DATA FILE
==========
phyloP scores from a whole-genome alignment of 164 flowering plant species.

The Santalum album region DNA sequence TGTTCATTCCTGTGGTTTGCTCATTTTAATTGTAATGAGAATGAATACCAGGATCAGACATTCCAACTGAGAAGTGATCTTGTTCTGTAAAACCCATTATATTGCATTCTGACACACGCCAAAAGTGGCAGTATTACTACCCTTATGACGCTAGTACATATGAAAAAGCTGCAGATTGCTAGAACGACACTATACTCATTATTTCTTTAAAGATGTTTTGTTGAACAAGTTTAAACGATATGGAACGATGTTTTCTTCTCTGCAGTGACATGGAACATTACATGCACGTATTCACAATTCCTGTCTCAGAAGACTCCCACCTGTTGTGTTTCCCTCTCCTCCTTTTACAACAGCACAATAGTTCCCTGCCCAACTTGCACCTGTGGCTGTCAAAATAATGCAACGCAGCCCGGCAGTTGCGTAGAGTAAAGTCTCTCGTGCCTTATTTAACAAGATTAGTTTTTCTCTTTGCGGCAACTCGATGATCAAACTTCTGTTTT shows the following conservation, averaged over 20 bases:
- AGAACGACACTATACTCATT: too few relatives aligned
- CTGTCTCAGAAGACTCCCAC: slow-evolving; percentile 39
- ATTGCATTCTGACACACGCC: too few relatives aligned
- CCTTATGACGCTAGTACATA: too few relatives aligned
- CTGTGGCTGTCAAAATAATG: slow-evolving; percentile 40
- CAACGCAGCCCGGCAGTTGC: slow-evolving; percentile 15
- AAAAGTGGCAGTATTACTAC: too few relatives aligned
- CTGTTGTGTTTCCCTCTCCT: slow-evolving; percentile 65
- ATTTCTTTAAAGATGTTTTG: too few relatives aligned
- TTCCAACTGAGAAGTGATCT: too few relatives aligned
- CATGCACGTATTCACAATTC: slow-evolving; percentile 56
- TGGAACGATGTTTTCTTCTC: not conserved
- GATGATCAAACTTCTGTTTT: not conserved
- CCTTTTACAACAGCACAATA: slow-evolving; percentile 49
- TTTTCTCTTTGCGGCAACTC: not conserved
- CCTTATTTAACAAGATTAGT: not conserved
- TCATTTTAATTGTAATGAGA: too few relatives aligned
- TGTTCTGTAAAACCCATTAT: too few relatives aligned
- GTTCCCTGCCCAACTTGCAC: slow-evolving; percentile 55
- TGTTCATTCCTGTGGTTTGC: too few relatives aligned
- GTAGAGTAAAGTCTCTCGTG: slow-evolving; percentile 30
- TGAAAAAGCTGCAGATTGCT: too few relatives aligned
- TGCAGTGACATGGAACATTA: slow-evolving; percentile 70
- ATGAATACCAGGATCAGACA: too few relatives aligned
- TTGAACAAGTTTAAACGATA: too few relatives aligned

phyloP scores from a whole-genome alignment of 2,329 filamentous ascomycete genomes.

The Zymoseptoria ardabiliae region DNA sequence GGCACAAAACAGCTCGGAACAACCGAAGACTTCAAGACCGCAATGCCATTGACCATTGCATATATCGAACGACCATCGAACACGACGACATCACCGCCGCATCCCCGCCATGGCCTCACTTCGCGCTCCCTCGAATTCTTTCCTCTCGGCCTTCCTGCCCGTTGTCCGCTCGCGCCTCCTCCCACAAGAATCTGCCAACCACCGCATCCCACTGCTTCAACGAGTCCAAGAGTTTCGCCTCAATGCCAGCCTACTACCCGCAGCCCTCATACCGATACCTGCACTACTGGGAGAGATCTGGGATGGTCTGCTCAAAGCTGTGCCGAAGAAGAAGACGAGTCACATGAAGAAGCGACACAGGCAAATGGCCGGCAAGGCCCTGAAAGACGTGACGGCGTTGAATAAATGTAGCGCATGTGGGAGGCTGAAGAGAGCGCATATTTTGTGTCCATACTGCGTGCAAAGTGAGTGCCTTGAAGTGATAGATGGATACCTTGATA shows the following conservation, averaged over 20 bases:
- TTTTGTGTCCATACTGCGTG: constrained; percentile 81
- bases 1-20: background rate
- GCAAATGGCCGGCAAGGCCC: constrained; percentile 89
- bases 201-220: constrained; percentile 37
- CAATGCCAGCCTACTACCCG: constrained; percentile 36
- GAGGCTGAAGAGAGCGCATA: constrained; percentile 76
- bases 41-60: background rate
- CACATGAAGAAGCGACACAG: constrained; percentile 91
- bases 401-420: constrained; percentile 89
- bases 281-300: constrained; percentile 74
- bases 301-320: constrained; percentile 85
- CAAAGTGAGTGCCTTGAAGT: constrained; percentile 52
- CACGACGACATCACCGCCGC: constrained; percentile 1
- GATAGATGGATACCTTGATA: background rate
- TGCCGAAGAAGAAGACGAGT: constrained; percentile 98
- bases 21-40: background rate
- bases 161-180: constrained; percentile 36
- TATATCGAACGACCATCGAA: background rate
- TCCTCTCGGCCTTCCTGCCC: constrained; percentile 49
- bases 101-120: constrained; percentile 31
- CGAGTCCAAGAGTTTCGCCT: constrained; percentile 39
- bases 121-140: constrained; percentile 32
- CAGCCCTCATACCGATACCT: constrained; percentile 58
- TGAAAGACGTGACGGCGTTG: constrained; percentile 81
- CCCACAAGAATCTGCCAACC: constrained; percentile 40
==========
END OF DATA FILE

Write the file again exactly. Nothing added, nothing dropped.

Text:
phyloP scores from a whole-genome alignment of 164 flowering plant species.

The Santalum album region DNA sequence TGTTCATTCCTGTGGTTTGCTCATTTTAATTGTAATGAGAATGAATACCAGGATCAGACATTCCAACTGAGAAGTGATCTTGTTCTGTAAAACCCATTATATTGCATTCTGACACACGCCAAAAGTGGCAGTATTACTACCCTTATGACGCTAGTACATATGAAAAAGCTGCAGATTGCTAGAACGACACTATACTCATTATTTCTTTAAAGATGTTTTGTTGAACAAGTTTAAACGATATGGAACGATGTTTTCTTCTCTGCAGTGACATGGAACATTACATGCACGTATTCACAATTCCTGTCTCAGAAGACTCCCACCTGTTGTGTTTCCCTCTCCTCCTTTTACAACAGCACAATAGTTCCCTGCCCAACTTGCACCTGTGGCTGTCAAAATAATGCAACGCAGCCCGGCAGTTGCGTAGAGTAAAGTCTCTCGTGCCTTATTTAACAAGATTAGTTTTTCTCTTTGCGGCAACTCGATGATCAAACTTCTGTTTT shows the following conservation, averaged over 20 bases:
- AGAACGACACTATACTCATT: too few relatives aligned
- CTGTCTCAGAAGACTCCCAC: slow-evolving; percentile 39
- ATTGCATTCTGACACACGCC: too few relatives aligned
- CCTTATGACGCTAGTACATA: too few relatives aligned
- CTGTGGCTGTCAAAATAATG: slow-evolving; percentile 40
- CAACGCAGCCCGGCAGTTGC: slow-evolving; percentile 15
- AAAAGTGGCAGTATTACTAC: too few relatives aligned
- CTGTTGTGTTTCCCTCTCCT: slow-evolving; percentile 65
- ATTTCTTTAAAGATGTTTTG: too few relatives aligned
- TTCCAACTGAGAAGTGATCT: too few relatives aligned
- CATGCACGTATTCACAATTC: slow-evolving; percentile 56
- TGGAACGATGTTTTCTTCTC: not conserved
- GATGATCAAACTTCTGTTTT: not conserved
- CCTTTTACAACAGCACAATA: slow-evolving; percentile 49
- TTTTCTCTTTGCGGCAACTC: not conserved
- CCTTATTTAACAAGATTAGT: not conserved
- TCATTTTAATTGTAATGAGA: too few relatives aligned
- TGTTCTGTAAAACCCATTAT: too few relatives aligned
- GTTCCCTGCCCAACTTGCAC: slow-evolving; percentile 55
- TGTTCATTCCTGTGGTTTGC: too few relatives aligned
- GTAGAGTAAAGTCTCTCGTG: slow-evolving; percentile 30
- TGAAAAAGCTGCAGATTGCT: too few relatives aligned
- TGCAGTGACATGGAACATTA: slow-evolving; percentile 70
- ATGAATACCAGGATCAGACA: too few relatives aligned
- TTGAACAAGTTTAAACGATA: too few relatives aligned

phyloP scores from a whole-genome alignment of 2,329 filamentous ascomycete genomes.

The Zymoseptoria ardabiliae region DNA sequence GGCACAAAACAGCTCGGAACAACCGAAGACTTCAAGACCGCAATGCCATTGACCATTGCATATATCGAACGACCATCGAACACGACGACATCACCGCCGCATCCCCGCCATGGCCTCACTTCGCGCTCCCTCGAATTCTTTCCTCTCGGCCTTCCTGCCCGTTGTCCGCTCGCGCCTCCTCCCACAAGAATCTGCCAACCACCGCATCCCACTGCTTCAACGAGTCCAAGAGTTTCGCCTCAATGCCAGCCTACTACCCGCAGCCCTCATACCGATACCTGCACTACTGGGAGAGATCTGGGATGGTCTGCTCAAAGCTGTGCCGAAGAAGAAGACGAGTCACATGAAGAAGCGACACAGGCAAATGGCCGGCAAGGCCCTGAAAGACGTGACGGCGTTGAATAAATGTAGCGCATGTGGGAGGCTGAAGAGAGCGCATATTTTGTGTCCATACTGCGTGCAAAGTGAGTGCCTTGAAGTGATAGATGGATACCTTGATA shows the following conservation, averaged over 20 bases:
- TTTTGTGTCCATACTGCGTG: constrained; percentile 81
- bases 1-20: background rate
- GCAAATGGCCGGCAAGGCCC: constrained; percentile 89
- bases 201-220: constrained; percentile 37
- CAATGCCAGCCTACTACCCG: constrained; percentile 36
- GAGGCTGAAGAGAGCGCATA: constrained; percentile 76
- bases 41-60: background rate
- CACATGAAGAAGCGACACAG: constrained; percentile 91
- bases 401-420: constrained; percentile 89
- bases 281-300: constrained; percentile 74
- bases 301-320: constrained; percentile 85
- CAAAGTGAGTGCCTTGAAGT: constrained; percentile 52
- CACGACGACATCACCGCCGC: constrained; percentile 1
- GATAGATGGATACCTTGATA: background rate
- TGCCGAAGAAGAAGACGAGT: constrained; percentile 98
- bases 21-40: background rate
- bases 161-180: constrained; percentile 36
- TATATCGAACGACCATCGAA: background rate
- TCCTCTCGGCCTTCCTGCCC: constrained; percentile 49
- bases 101-120: constrained; percentile 31
- CGAGTCCAAGAGTTTCGCCT: constrained; percentile 39
- bases 121-140: constrained; percentile 32
- CAGCCCTCATACCGATACCT: constrained; percentile 58
- TGAAAGACGTGACGGCGTTG: constrained; percentile 81
- CCCACAAGAATCTGCCAACC: constrained; percentile 40